Most winter hammock covers will have center pulls to keep the larger walls from slapping you in the face at night in winter winds. The walls drop lower and wrap around the front and back to minimize blowing snow and wind from all directions.

These tarps are more like hanging weather fortresses than anything else!

Best Hammock Tarps (Rainfly) Reviewed

UnderGround Quilts HANGER Tarps

UGQ takes the cake with their tarps for a handful of reasons. Their customer service is top notch, you can customize everything, and their price to value ratio is way out of this world. Get you one!

  • Silpoly Fabrics
  • Cat cut shapes
  • Fully customizable
Let me just say that I’ve worked with Paul from UGQ several times, and they deliver great products. Their popularity has exploded as has their product line in recent years.

UGQ is a cottage industry maker and they take the time to pay attention to every detail and work with each customer’s needs. You won’t find that at REI.

You can order from a dozen or more fabric types and colors, or even custom order your own fabric for them to make your tarp. They offer various guy line colors, stakes, seam sealing and other detailed services that ensure that you’ll be ready to hit the trail when your tarp arrives.

The crew at UGQ test, retest, and constantly improve design and materials. I’ve talked to their research and design guys myself and I know they’re top-notch.

Best for an unyielding commitment to value and cost that favors the end user.

Bear Butt Double Hammock Tent Rain Fly

Let’s imagine for a moment that you’re a person ruled by your wallet. We’re probably not so different in that case. So you’re looking for the best value for the least cash, right? Here it is!

  • Waterproof polyester
  • Diamond shape
  • 5 colors to choose from

With nearly 13 feet of centerline length you’ve got a lot to work with. However, keep in mind that the diamond shape means less coverage at the head and foot than a square shape.

I like that you can get this tarp in different accent colors. They all look cool and the reinforced guy-out points are a nice add-on at this price point.

That brings me to the biggest positive factor here – its price!

I’m not a huge fan of the cheap-looking seam tape job on the ridgeline. Seam tape, as opposed to silicone seam sealer, has a habit of peeling off after a few seasons of use if not applied perfectly.

Best for those looking to keep things affordable above all else – just know the lifespan may be limited to a few seasons’ use.

Hennessy Hammock Hex Rainfly

Hennessy made the first camping hammock I ever bought. While I can’t say it was perfect, I can say their gear is among the top in the industry for quality. That’s why this tarp makes sense for a lot of people.

  • PU-coated polyester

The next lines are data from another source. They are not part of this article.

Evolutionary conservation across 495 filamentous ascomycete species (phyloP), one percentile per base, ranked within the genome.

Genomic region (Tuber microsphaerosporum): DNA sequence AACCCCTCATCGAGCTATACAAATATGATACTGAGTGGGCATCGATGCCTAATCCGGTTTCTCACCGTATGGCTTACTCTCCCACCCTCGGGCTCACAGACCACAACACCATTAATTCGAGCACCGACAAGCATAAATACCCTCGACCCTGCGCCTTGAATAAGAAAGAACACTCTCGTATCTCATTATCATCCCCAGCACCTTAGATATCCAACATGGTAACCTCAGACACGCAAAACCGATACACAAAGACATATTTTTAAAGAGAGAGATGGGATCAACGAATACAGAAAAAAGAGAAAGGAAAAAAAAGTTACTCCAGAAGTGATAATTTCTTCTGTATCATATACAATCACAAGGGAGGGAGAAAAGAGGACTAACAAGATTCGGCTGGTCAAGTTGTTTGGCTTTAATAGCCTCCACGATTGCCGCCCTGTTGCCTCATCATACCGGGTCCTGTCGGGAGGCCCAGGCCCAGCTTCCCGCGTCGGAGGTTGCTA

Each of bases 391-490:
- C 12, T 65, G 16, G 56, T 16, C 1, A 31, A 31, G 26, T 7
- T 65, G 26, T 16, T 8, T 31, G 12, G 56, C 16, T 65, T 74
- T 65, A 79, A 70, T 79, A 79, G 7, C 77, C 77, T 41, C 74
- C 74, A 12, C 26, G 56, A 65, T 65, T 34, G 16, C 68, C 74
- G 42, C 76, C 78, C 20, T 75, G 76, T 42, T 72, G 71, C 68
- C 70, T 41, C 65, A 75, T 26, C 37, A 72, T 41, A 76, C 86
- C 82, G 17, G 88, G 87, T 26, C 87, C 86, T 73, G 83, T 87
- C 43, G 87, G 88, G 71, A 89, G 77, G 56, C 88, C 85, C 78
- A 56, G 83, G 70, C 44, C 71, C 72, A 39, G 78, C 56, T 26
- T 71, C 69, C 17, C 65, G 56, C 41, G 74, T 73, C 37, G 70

• 27 ounces
  • 12’ long centerline

You can get this in symmetrical or asymmetrical shapes. Most of the time I’d recommend you get the symmetrical version just because the weight difference is minimal and the added protection is nice.

Did I mention you get your choice of olive drab or goldenrod yellow?

These tarps are a bit heavier than a comparable UGQ model, but they’re also a bit cheaper. They make a good “middle ground” if you’re budget-focused but want something a little higher quality than the Bear Butt.

All the guy-out points are reinforced, and I know from firsthand experience that their guyline cordage is top notch! It’s actually one of my all-time favorite guyline materials.

Best for those looking for a proven quality tarp at a middle price point.


Chill Gorilla usually makes some pretty good stuff for the price. That’s the case with the HEX tarp but I want to make sure you know what you’re getting so let’s go over everything.

  • PU-coated nylon
  • 23 ounces
  • 12’ long centerline

I’d say we’ve got a very close tie between the Hennessy Hex and the Chill Gorilla Hex. In fact, if I didn’t know better (and I’m not sure I do) I’d say Chill Gorilla was directly competing with the HH…

Anyways, weight, size, and options are all quite similar between the two tarps. The biggest difference in my book is attention to detail and price.

Chill Gorilla’s Hex comes with guy lines rocking cheap plastic tensioners. They’re trash – throw them away and learn to use a trucker’s hitch or a tautline hitch. It also comes with aluminum tent stakes that seem to be a MSR Groundhog knockoff.

That said, the Chill Gorilla Tarp is functionally identical to the HH. However, I worry a bit about their misleading and gimmicky sales language such as, “Chill Gorilla does not offer cheap polyester tarps because they are inferior quality”.

Overall I think you’ll be happy with this one once you cut through some of the smoke and mirrors and get down to the tarp itself.
Best for budget price with a large rectangular pitch and tons of protected surface area.

UGQ Silpoly Winterdream Tarp